Tuesday, August 5, 2008

E. coli O157:H7 - A Bedtime Story

Once upon a time, there was a microbe by the name of E. coli. One day, while our little friend – who preferred to be called "Big Eddie" – was browsing in an intestinal flea market, the devil (disguised as a merchant) whispered into his ear.

"Psst, Big Eddie," said the devil, "aren't you cold? Let me sell you this nifty model O:55 coat."

"Sure," said Big Eddie, "I'll take it. What's the price?"

"Don't worry," replied the devil, "you can pay me later."

Next time Big Eddie went for his flea market walk – wearing his new coat, of course – he passed by the devil's booth again.

"Psst, Big Eddie," said the devil, "wouldn't you rather swim? I have some lovely flagellae to offer. They're the latest model – H7 – and would suit you perfectly."

"Sure," said Big Eddie, "I'll take them. What do I owe you?"

"Don't worry," replied the devil, "you can pay me later."

Big Eddie continued through the market, swimming slowly as he got used to his new appendages. As he went, the devil followed and whispered into his ear again.

"Psst, Big Eddie," said the devil, "those model H7 flagellae look real cool on you. But they don't really go with your old O:55 coat. Why not upgrade to this brand-new model O157 that just came out?"

"Great idea," Big Eddie replied, "I'll take it."

And that's how Big Eddie acquired his new coat.

After a while, Big Eddie got tired of his intestinal home and decided to travel. So he swam towards the light and landed plunk in the middle of a field – surrounded by cattle. It was raining hard, and Big Eddie allowed himself to be carried by the runoff to a nearby stream.

After a while, he found himself a long way downstream from his old home, and began to feel lonely. Imagine how happy he was to encounter a familiar face. The devil had followed him.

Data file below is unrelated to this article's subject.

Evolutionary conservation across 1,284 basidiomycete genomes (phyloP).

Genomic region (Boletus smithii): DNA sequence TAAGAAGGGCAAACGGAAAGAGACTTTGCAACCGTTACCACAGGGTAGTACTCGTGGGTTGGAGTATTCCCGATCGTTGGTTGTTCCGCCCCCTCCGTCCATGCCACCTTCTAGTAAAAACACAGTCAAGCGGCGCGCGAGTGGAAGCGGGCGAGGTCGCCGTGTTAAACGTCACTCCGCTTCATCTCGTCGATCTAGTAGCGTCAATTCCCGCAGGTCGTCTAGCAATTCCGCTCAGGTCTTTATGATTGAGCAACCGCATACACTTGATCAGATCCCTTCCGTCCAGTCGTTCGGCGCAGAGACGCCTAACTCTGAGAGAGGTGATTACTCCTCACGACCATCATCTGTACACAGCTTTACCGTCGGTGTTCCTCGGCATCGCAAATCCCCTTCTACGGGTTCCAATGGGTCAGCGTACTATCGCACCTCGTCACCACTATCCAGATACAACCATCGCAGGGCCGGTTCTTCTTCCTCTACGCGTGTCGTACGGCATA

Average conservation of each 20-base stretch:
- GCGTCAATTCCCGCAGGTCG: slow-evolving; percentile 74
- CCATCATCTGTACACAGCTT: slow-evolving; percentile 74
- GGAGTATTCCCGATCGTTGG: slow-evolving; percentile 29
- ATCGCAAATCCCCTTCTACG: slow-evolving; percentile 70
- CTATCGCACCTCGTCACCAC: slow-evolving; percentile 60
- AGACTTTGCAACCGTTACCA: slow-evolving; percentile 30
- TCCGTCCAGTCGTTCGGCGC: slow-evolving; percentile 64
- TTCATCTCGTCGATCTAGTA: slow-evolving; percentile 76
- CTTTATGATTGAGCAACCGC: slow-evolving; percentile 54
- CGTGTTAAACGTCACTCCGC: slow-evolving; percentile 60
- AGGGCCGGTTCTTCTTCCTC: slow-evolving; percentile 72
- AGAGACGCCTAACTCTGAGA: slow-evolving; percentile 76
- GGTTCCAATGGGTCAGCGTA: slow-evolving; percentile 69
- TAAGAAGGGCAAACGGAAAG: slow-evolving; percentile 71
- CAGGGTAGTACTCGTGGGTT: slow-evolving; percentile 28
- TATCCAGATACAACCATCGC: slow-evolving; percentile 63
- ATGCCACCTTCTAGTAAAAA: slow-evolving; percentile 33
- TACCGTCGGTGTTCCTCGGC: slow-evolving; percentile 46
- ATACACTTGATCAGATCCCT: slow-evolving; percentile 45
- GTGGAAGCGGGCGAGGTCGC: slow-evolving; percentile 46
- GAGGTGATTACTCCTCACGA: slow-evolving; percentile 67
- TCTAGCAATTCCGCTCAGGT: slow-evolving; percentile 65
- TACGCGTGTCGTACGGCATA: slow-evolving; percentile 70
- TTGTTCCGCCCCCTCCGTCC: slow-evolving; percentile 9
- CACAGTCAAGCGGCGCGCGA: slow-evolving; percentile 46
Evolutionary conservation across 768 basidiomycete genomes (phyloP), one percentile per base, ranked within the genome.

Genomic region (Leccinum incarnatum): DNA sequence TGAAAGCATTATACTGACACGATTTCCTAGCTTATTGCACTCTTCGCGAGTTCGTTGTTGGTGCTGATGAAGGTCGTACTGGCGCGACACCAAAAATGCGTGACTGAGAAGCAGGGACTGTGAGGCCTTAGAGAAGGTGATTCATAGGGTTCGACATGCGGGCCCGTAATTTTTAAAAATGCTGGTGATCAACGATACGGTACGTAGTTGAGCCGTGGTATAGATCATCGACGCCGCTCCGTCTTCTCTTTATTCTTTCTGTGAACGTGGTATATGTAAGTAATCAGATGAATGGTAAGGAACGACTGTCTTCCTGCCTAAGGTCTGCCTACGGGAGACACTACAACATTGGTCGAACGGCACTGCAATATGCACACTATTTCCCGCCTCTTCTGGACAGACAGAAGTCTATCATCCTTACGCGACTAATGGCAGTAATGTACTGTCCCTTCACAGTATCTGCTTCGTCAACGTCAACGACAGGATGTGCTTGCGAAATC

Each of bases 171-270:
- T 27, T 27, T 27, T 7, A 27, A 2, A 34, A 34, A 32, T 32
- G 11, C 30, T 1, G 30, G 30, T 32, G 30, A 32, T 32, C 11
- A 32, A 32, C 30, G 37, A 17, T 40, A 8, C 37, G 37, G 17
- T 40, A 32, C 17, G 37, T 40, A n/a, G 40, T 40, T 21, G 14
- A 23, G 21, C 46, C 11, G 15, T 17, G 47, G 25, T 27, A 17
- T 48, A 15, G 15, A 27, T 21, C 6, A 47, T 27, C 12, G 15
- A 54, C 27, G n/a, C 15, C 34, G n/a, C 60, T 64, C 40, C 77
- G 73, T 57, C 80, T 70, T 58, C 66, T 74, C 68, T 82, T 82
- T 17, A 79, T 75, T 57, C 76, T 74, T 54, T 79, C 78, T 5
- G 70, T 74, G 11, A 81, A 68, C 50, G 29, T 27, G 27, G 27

"Psst, Big Eddie," said the devil, "how would you like to become so powerful that industrial giants and politicians will bow down to you? You'd be able to live anywhere in the world. You'll multiply and produce billions of descendants. You'll never be lonely again."

"Wow," replied Big Eddie, "that sounds wonderful! What do I have to do?"

"Not much," answered the devil "except that you and your offspring won't be able to digest sorbitol or produce glucuronidase enzyme."

"That's no big deal," Big Eddie answered immediately, "I never did like the taste of sorbitol anyway. And who needs glucuronidase?"

"OK," said the devil "I'll send my agents along with their power tools."

And before he knew what was happening to him, Big Eddie was attacked by a swarm of the devil's bacteriophages. They injected him with pieces of DNA stolen from an unsuspecting Shigella, which happened to be swimming nearby. The DNA contained a blueprint for producing two toxins.

A pathogen was born. And the devil had the last laugh.

~ The Beginning ~

OK. So it didn't happen exactly that way. The real story can be found in Chapter Six, "Birth of a Pathogen" of Food Safety: Old Habits, New Perspectives.

E. coli O157:H7 is thought to have evolved in several steps from an ancestral strain of E. coli. It first was linked to human illness in California in 1975, when it was isolated from the stool of a woman who was suffering from bloody diarrhea. In 1978, it was recovered from a patient in Ottawa, Canada. The rest, as they say, is history.


  1. Please pass me my blankie..

    Informative bedtime story, Cuzzie!

  2. Sweet dreams, Cuzzie. Here's the blankie.


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